Pandora's portfolio and overall presence on the Internet just got that much stronger.

The top Internet radio company announced Wednesday, Oct. 7, that it has acquired Ticketfly for $450 million. Pandora's platform had already been used to help power ticket sales, but the purchase of the San Francisco-based ticketing company now allows it to own some of those ticketing transactions.

"This is a game-changer for Pandora—and more importantly—a game-changer for music," Brian McAndrews, Pandora CEO, said in a press release statement. "With Ticketfly, we will thrill music lovers and lift ticket sales for artists as the most effective marketplace for connecting music makers and fans."

The acquisition makes great business sense, considering fans listen to the artists they love—and discover new hitmakers they become fans of as well via Pandora—and then look for tickets to see them perform live with Ticketfly.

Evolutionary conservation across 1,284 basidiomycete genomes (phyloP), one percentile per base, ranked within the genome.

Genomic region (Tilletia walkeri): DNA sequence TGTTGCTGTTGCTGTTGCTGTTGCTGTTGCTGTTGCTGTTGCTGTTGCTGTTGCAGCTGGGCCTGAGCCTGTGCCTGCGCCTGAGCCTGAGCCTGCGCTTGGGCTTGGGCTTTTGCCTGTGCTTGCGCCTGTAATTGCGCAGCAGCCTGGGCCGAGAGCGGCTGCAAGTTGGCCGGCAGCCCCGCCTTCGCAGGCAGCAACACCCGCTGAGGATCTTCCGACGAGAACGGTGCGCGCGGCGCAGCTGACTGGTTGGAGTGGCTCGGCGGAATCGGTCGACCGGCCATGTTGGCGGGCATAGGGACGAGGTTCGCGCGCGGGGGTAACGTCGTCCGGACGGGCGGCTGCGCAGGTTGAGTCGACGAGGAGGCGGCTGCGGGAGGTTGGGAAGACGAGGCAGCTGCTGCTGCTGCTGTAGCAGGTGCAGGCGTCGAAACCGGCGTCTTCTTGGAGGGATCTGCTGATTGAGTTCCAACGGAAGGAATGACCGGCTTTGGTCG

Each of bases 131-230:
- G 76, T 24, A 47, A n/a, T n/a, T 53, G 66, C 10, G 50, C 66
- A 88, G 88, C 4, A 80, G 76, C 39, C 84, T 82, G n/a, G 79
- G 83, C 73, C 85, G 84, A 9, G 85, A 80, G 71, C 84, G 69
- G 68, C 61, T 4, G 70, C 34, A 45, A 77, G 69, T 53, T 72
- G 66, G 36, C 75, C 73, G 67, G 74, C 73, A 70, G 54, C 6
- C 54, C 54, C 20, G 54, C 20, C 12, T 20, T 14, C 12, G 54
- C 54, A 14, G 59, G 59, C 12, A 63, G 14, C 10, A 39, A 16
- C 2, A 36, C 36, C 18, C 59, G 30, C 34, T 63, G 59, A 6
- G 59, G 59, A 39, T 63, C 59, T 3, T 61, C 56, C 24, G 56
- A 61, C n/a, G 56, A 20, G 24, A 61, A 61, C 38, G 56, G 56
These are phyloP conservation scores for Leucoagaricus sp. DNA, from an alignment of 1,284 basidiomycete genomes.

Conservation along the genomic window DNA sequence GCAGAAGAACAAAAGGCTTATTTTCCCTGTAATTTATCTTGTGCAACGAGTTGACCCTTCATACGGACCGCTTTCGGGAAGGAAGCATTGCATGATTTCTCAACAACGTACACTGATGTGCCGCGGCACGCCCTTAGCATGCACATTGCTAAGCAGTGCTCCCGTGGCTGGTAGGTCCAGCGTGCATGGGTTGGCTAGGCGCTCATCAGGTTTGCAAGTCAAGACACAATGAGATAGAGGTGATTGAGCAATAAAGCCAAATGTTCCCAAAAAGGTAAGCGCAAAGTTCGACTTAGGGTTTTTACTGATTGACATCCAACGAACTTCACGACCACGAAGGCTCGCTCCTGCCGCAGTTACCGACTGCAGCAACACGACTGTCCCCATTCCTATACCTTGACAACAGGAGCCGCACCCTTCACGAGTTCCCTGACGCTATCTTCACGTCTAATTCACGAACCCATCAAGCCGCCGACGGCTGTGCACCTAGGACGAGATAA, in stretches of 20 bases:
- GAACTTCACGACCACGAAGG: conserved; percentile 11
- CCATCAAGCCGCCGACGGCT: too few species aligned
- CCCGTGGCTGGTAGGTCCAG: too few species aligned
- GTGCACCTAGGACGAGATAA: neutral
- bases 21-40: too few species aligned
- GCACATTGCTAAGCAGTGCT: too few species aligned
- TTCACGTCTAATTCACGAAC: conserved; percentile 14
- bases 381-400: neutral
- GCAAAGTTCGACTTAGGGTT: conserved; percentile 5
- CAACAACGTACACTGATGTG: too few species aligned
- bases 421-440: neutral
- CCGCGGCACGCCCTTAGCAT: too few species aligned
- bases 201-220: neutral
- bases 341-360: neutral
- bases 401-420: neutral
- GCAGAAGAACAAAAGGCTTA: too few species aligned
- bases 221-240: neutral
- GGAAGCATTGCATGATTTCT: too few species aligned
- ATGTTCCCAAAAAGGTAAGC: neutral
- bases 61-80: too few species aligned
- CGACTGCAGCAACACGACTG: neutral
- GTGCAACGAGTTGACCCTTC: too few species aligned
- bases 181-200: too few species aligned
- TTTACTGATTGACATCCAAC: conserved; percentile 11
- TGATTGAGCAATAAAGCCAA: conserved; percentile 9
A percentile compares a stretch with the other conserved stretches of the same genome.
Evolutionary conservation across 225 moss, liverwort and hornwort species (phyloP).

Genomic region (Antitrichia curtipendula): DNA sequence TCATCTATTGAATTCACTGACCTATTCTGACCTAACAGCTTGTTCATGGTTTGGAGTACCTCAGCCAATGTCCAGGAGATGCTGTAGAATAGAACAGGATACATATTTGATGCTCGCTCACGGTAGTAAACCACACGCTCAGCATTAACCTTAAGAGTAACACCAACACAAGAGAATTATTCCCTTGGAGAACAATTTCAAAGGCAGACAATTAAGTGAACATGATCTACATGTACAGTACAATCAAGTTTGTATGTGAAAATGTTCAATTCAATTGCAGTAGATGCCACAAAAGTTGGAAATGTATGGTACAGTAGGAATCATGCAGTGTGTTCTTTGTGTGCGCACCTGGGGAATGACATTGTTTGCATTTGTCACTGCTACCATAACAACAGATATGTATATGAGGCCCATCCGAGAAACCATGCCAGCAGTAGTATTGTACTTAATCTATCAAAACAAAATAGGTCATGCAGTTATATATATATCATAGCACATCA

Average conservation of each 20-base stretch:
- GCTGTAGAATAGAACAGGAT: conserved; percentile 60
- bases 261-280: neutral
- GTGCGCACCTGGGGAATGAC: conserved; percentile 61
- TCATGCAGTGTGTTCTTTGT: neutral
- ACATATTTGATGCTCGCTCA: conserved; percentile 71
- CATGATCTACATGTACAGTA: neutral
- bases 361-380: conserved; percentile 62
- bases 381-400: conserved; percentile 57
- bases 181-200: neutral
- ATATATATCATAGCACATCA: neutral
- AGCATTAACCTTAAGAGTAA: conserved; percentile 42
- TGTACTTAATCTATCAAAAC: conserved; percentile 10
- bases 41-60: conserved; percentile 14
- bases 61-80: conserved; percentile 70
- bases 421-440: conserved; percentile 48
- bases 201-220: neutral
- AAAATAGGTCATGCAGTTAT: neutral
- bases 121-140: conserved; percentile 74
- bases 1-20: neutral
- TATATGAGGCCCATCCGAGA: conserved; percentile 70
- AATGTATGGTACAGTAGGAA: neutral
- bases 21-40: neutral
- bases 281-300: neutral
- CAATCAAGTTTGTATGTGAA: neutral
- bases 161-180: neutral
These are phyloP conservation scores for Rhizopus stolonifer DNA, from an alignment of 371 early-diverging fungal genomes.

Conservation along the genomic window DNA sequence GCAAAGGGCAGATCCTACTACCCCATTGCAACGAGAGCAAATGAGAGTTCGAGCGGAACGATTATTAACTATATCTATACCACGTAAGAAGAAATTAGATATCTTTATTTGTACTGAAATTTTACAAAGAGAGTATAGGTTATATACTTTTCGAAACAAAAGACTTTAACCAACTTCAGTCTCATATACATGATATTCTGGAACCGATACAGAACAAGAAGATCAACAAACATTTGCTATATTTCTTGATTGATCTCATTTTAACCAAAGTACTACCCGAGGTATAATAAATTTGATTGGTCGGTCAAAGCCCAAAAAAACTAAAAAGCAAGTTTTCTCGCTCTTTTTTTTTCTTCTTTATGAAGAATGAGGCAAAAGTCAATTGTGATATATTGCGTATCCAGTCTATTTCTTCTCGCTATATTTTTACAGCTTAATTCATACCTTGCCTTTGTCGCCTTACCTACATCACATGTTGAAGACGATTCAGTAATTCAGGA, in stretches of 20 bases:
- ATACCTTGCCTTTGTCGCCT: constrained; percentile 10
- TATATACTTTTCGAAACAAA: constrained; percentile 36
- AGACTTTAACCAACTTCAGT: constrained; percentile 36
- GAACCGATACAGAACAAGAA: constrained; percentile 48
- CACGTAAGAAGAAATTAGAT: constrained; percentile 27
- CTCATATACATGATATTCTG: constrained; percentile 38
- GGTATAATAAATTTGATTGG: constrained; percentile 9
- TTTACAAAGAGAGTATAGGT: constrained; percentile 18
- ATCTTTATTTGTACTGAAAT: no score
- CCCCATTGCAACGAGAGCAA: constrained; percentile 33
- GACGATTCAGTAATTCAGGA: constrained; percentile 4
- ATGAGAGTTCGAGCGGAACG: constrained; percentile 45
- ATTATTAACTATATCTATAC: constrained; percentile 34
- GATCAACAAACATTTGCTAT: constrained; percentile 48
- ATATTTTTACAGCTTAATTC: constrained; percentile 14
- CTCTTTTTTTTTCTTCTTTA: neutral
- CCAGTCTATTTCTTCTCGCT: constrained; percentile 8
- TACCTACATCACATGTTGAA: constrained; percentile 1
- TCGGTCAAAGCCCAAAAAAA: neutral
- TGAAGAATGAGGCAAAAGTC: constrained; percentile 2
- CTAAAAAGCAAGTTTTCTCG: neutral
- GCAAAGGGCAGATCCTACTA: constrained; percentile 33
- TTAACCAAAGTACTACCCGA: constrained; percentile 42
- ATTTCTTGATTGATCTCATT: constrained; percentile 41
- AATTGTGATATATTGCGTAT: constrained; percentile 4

The acquisition serves as another way for Pandora to connect its listeners with their favorite artists. The Internet radio platform is even allowing artists to send audio messages to targeted loyal fans and those messages could also be used to help sell tickets with Ticketfly as well.

Ticketfly, a direct competitor of Ticketmaster, raised $50 million this past July. Last year, Ticketfly sold 16,000 tickets worth upward of $500 million, counting the Pitchfork Music Festival and Brooklyn Bowl amongst its top clients.

"The combination of Ticketfly and Pandora will be a marketing and event discovery powerhouse, giving venues and promoters unprecedented access to a massive and targeted audience of nearly 80 million music fans," Andrew Dreskin, Ticketfly's chief executive and co-founder, told the New York Times.

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